SWPBIS is particularly relevant to the challenge of disproportionality for three reasons. First, because of its focus on establishing a clear, consistent, and positive social culture, identifying and teaching clear expectations for behavior can reduce ambiguity for both students (e.g., it is not assumed that all students know what being respectful at school "looks like") and adults (e.g., expectations and violations are clearer, reducing ambiguity). These expectations can be developed collaboratively with students, families, and community members, as well as assessed for their congruence with the range of cultural groups in the school (Fallon, O'Keeffe, & Sugai, 2012). Second, the SWPBIS focus on clear discipline definitions and procedures can reduce ambiguity in discipline decisions, decreasing the effects of implicit bias (Lai, Hoffman, Nosek, & Greenwald, 2013). Third, the focus of SWPBIS on instructional approaches to discipline and integration with academic systems can keep students in the classroom and learning instead of removed from instruction (Sugai, O'Keeffe, & Fallon, 2012).
Research to date on the effects of SWPBIS on disproportionality is limited but promising. Evaluation studies have shown decreases in ODRs over time for each racial/ethnic group (Vincent, Cartledge, May, & Tobin, 2009, October) and statistically significantly reduced disproportionality in schools implementing SWPBIS than those not implementing SWPBIS (Vincent, Swain-Bradway, Tobin, & May, 2011).
3. Collect, Use, and Report Disaggregated Student Discipline Data
Any school or district committed to reducing disproportionality should adopt data systems that allow disaggregation of student data by race and provide instantaneous access to these data for both school and district teams. Some discipline data systems for entering and analyzing office discipline referrals and suspensions, such as the Schoolwide Information System (SWIS; www.swis.org), can automatically produce disproportionality data for identifying and monitoring the extent of disproportionality. Risk indices and risk ratios are common metrics for assessing disproportionality (Boneshefski & Runge, 2014). These data can easily be added to monthly school team meeting agendas, as well as built into district and state accountability systems. The OSEP Center on PBIS (www.pbis.org) has produced a free guide for school teams in using discipline data to address disproportionality.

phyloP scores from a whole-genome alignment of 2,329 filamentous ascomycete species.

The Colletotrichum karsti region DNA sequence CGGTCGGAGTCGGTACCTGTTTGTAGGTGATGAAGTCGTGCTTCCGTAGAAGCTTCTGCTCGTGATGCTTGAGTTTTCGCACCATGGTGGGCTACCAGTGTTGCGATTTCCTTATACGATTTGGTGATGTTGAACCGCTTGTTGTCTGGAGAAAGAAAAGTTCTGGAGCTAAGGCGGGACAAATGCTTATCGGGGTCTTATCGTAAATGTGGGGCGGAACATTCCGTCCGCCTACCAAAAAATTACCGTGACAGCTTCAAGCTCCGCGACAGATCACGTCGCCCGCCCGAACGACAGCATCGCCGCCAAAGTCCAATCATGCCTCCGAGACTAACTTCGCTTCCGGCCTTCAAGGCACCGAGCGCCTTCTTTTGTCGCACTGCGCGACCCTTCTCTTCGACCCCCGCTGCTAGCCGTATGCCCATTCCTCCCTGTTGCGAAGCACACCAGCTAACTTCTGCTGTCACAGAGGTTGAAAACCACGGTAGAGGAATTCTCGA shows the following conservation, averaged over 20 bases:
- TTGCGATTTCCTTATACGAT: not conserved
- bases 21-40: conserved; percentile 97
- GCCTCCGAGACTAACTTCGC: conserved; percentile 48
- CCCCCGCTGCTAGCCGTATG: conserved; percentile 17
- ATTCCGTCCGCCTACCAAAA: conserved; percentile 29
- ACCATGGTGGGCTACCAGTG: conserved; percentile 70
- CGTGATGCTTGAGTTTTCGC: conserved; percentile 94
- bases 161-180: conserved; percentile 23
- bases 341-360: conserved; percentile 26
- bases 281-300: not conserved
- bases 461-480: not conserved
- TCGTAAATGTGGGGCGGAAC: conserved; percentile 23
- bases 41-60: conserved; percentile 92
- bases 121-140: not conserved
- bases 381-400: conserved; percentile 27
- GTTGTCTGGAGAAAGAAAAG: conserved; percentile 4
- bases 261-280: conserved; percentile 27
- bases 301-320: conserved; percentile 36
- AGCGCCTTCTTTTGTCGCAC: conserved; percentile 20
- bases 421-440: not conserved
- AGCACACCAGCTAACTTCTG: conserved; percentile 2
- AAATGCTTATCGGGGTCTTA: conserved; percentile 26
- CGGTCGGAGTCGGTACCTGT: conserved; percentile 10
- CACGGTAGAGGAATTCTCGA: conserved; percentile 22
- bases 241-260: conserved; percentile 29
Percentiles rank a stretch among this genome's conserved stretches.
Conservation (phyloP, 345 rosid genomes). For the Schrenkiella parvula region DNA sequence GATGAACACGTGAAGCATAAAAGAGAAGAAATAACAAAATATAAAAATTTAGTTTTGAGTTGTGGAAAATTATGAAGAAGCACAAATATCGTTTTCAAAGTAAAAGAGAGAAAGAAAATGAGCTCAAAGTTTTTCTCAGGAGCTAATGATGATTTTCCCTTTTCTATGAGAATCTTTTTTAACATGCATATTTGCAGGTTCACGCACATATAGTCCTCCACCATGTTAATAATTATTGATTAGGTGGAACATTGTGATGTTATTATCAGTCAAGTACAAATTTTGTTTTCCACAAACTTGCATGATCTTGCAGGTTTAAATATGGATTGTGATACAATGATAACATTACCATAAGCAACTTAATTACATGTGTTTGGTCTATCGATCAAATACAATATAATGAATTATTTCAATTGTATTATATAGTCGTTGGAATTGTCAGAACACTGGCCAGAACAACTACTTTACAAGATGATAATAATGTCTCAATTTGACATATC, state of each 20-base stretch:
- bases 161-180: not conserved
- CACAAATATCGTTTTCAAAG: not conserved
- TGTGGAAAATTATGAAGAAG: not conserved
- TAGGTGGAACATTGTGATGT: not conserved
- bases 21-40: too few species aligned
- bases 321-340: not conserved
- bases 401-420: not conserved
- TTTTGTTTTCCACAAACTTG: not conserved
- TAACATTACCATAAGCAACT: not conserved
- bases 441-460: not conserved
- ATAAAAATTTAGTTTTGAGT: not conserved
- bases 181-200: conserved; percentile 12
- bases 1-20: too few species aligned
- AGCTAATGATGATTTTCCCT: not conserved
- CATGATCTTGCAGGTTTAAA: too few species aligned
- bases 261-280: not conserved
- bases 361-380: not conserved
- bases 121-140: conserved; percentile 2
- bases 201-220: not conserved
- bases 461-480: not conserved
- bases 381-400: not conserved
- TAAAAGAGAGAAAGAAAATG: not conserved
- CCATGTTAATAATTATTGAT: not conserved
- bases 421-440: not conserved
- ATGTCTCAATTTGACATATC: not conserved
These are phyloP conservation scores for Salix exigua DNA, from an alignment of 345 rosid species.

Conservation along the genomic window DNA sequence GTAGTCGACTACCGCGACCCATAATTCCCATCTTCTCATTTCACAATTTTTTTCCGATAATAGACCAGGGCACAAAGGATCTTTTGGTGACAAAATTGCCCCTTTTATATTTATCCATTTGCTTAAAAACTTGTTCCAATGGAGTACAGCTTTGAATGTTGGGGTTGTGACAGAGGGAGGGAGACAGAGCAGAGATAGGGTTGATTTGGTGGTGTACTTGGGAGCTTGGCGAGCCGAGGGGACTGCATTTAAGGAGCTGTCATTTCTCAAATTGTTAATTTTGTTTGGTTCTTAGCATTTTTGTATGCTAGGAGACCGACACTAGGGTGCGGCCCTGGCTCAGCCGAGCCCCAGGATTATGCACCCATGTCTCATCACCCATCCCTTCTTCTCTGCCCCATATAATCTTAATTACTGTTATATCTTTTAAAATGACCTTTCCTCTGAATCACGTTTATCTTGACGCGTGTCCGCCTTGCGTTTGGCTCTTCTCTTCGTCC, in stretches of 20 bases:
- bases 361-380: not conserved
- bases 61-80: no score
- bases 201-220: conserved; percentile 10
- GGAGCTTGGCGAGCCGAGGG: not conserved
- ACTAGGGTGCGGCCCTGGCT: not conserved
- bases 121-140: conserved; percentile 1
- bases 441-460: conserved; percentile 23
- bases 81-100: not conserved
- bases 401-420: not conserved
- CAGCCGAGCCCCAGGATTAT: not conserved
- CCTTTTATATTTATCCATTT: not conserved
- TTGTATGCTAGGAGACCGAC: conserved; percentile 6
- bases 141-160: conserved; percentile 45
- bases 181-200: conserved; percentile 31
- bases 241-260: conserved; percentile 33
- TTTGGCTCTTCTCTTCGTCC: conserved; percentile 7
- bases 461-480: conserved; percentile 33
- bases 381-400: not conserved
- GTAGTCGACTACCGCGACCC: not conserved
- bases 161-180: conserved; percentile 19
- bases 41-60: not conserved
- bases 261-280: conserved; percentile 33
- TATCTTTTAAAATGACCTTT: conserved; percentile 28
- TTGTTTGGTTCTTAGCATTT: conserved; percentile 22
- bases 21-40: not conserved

4. Develop Policies with Accountability for Disciplinary Equity
Many policies include an explicit commitment to equity, but it is more important for policies to have clear steps to achieve equity and accountability for taking these steps (Devine, Forscher, Austin, & Cox, 2012; Petersen & Togstad, 2006). Effective policies include clear, actionable procedures for enhancing equity (e.g., remove harmful practices, data collection, hiring preferences, professional development). Hiring procedures should include a preference for individuals with a commitment to educational equity. In addition, the procedures should have true accountability, such as inclusion of equity outcomes into administrator and teacher evaluation processes (Pettigrew & Tropp, 2006).
5. Teach Neutralizing Routines for Vulnerable Decision Points
It may be effective to provide training to school personnel to identify situations in which their decisions may be vulnerable to bias (e.g., fatigue, subjective behavior, unfamiliar student). In these situations, using a self-review routine just prior to a making a discipline decision may neutralize the effects of implicit bias, especially in situations that are chaotic, ambiguous, or seem to demand snap judgments (Lai et al., 2013). Research in other fields (Mendoza, Gollwitzer, & Amodio, 2010) suggests that short "if-then" statements are most effective (e.g., "If a student is disrespectful, handle it after class").
Suggested Citation for this Publication
McIntosh, K., Girvan, E. J., Horner, R. H., Smolkowski, K., & Sugai, G. (2014). Recommendations for addressing discipline disproportionality in education. OSEP Technical Assistance Center on Positive Behavioral Interventions and Supports.